Got fired for changing fluid rate

  1. 0
    I was on orientation on days and then got moved to nights which is what I was hired to do. It was my first night on orientation with a preceptor and I was not feeling the best, was very tired got an admission at 2 am and was up for almost 24 hours already. This admission was somewhat unstable, her blood pressure was 70/40's and she was lethargic. She got a fluid bolus in the ED and then she had fluids going at 100 ml/hr. When she got to my floor her fluids were running by gravity. I asked the transferring nurse what the rate is he said we are just running it free right now. I wasn't sure what her meant. Told my preceptor I'm concerned about the low bp. She said she wasn't. I was rechecking her bp every half hour because I was terrified I would find her unresponsive even though it was every 4 hours. Anyway I rechecked the bp and it was still very low and patient was lethargic. I increased her IV rate to 200 ml/hr and called the physician immediately. He told me to give her a bolus of fluid and the rate would be 100 ml/hr after that.
    I know I was in the wrong for changing the rate without an order first. I understand that now. Am I a lost cause? Should I just forget about this and move on?
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  3. 71 Comments so far...

  4. 12
    You're not a lost cause, but if you knew it was wrong, I can't for the life of me see why you didn't 1) ask the ER nurse what "running free"meant, 2) ask your preceptor why she wasn't concerned, and 3) call the physician sooner. You have a license, you can do that now. Some people have low BPs because they have congestive failure, and more fluid makes them worse; the physician ought to have noted an admitting diagnosis; perhaps that was the problem?
  5. 0
    I'm confused. So, what happened after you changed the fluid rate? You got fired? Reprimanded? I am glad you realize why what you did was wrong, even though it was appropriate. You did so without an order and by initiating that, you were practicing outside your scope.
  6. 7
    I am sorry this happened to you, but, honestly, as an experienced nurse, I would have done the exact same thing. I find it disturbing the BP stayed that low for long, but you were being diligent and checking it. I see nothing wrong (assuming not a renal or CHF pt) with increasing the fluids briefly while calling the doc for an order. You called the doc, he agreed with your recommendations that the pt needed more fluid. Especially when you work nights sometimes it can take docs a while to call you back, so I understand the need to do something. Honestly going up by 100ml/hr really didn't even do much, compared to a bolus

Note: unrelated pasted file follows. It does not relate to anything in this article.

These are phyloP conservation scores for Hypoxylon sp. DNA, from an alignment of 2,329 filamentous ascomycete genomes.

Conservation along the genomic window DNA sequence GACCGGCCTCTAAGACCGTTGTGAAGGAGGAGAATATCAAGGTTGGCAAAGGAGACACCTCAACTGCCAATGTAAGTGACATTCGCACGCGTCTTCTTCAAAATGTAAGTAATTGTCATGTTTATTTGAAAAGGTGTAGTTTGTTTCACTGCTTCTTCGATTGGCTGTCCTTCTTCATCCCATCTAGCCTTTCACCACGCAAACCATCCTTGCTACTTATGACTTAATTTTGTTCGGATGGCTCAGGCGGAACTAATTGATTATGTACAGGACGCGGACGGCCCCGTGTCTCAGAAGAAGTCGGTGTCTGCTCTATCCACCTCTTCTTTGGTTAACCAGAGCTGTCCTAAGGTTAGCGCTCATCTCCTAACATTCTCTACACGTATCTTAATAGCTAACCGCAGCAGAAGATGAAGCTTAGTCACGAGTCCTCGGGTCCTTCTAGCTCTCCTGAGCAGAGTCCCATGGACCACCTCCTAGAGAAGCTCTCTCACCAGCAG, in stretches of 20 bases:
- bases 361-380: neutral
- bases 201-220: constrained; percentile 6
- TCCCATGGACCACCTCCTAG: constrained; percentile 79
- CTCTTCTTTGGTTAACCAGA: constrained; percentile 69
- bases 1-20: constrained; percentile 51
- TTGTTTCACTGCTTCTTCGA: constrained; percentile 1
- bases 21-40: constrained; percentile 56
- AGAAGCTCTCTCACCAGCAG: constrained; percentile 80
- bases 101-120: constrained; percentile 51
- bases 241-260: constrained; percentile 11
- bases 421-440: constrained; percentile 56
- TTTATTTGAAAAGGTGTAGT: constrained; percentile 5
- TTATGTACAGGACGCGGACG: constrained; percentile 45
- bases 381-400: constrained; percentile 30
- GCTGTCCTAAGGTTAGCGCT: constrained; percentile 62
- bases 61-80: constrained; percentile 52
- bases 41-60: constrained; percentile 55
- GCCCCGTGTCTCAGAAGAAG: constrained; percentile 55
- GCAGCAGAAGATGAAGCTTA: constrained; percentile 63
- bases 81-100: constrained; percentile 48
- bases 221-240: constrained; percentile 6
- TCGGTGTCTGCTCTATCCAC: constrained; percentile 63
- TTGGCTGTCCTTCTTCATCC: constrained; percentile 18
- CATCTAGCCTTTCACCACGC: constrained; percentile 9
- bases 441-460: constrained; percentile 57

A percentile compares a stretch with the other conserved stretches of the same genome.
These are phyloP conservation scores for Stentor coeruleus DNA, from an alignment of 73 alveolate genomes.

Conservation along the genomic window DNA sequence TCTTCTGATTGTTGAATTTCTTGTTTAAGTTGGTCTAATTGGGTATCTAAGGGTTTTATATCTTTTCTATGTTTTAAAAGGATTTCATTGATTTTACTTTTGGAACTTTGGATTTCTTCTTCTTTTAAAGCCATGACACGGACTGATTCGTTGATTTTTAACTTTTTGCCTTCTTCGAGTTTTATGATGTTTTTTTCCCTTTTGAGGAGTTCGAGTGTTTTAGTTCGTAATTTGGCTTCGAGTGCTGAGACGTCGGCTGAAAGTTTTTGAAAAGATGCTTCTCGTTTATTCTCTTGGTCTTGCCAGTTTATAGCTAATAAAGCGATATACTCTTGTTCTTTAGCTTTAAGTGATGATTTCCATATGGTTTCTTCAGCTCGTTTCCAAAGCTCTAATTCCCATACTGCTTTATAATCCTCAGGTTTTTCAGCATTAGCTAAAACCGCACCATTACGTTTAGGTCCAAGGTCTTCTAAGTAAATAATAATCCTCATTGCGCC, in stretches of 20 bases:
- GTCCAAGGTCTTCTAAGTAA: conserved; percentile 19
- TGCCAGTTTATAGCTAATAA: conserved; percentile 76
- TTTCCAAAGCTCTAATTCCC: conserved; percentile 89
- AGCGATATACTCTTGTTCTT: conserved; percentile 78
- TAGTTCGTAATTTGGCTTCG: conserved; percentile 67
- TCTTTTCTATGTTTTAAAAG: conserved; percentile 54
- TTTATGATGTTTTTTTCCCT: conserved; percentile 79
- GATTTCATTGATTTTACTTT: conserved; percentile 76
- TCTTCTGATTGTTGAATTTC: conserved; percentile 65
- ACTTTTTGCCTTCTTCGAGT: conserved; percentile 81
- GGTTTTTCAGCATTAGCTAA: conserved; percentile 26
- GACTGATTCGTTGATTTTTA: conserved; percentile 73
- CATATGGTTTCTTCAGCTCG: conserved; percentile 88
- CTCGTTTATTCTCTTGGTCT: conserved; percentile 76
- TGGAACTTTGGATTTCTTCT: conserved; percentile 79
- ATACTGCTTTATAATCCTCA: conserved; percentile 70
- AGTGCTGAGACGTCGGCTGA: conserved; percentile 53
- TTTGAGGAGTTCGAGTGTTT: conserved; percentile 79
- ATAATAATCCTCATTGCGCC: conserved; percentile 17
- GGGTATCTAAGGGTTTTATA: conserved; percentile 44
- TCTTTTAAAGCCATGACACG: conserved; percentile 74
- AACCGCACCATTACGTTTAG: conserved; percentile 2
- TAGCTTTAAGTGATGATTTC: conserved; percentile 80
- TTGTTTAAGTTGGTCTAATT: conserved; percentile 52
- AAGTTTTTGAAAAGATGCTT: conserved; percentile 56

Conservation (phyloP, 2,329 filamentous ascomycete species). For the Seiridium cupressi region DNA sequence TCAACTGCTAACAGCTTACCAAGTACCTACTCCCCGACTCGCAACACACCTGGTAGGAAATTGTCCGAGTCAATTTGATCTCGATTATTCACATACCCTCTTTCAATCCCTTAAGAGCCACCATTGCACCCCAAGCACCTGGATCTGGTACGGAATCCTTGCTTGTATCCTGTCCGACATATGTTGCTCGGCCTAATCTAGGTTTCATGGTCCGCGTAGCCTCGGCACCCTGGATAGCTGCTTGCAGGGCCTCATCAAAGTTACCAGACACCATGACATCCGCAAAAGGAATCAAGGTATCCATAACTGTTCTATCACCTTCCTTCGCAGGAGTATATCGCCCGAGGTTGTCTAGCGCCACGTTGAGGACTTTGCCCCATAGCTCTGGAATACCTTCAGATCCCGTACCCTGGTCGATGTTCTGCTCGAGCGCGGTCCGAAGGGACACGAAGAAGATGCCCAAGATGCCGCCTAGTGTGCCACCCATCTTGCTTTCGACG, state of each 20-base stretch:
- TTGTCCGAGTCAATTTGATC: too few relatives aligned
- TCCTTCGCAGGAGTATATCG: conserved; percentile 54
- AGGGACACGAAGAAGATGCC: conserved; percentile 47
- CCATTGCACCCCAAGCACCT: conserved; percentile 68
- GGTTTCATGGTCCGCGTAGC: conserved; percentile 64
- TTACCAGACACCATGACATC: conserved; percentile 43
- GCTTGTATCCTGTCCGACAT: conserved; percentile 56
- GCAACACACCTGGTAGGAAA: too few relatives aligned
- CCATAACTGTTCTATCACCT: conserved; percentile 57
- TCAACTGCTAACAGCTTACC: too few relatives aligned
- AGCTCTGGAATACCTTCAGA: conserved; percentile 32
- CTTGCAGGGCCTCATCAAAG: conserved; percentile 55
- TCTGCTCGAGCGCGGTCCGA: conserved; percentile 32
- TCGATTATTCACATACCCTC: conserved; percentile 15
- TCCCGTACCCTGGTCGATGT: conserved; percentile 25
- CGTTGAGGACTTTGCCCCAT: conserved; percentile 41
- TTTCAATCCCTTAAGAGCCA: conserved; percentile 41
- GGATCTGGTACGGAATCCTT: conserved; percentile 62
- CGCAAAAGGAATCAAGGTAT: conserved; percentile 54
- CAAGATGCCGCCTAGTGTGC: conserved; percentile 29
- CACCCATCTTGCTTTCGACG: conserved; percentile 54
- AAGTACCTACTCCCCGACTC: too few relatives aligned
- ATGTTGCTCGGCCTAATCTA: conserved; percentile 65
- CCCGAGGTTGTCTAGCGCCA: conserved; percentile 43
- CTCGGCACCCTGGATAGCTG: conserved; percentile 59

7. 7
    It's not so much the amount of fluid; it's that he/she was practicing outside scope of practice.
    psu_213, HouTx, prnqday, and 4 others like this.
  8. 7
    You were fired for that? My facility has a patient first mind frame. Assuming no CHF, I'd open up fluids too. That patients pressure needed to come up.
  9. 7
    There has to be more to the story. Perhaps I work in "bad" hospitals, but so far the two places I've worked this is pretty much how we do business.

    Posting from my phone, ease forgive my fat thumbs!
    WeepingAngel, evolvingrn, Mom To 4, and 4 others like this.
  10. 0
    Her admitting diagnosis was UTI by the way
  11. 14
    Quote from lolakbolak
    her blood pressure was 70/40's and she was lethargic. She got a fluid bolus in the ED and then she had fluids going at 100 ml/hr. When she got to my floor her fluids were running by gravity. I asked the transferring nurse what the rate is he said we are just running it free right now. I wasn't sure what her meant.
    This is confusing... so the patient was getting a bolus running free, you didn't understand the lingo then didn't clarify then reduced the infusion rate to 100 in a hypotensive pt? Perhaps that is why they were mad?

    For the record, running free generally means you are infusing at the max rate limited by fluid dynamics, primarily IV catheter lumen size and hydrostatic head (height of the bag above the IV/pressure from pressure infusion system).

    I think a lot of the picture is missing here. Such as why a patient described as hemodynamically unstable was put on q4h vitals? If as described, the patient needed an ICU bed or the ER should have stabilized further.
  12. 0
    Quote from lolakbolak
    Her admitting diagnosis was UTI by the way
    So why were her pressures low? What was the CBC and lactic?


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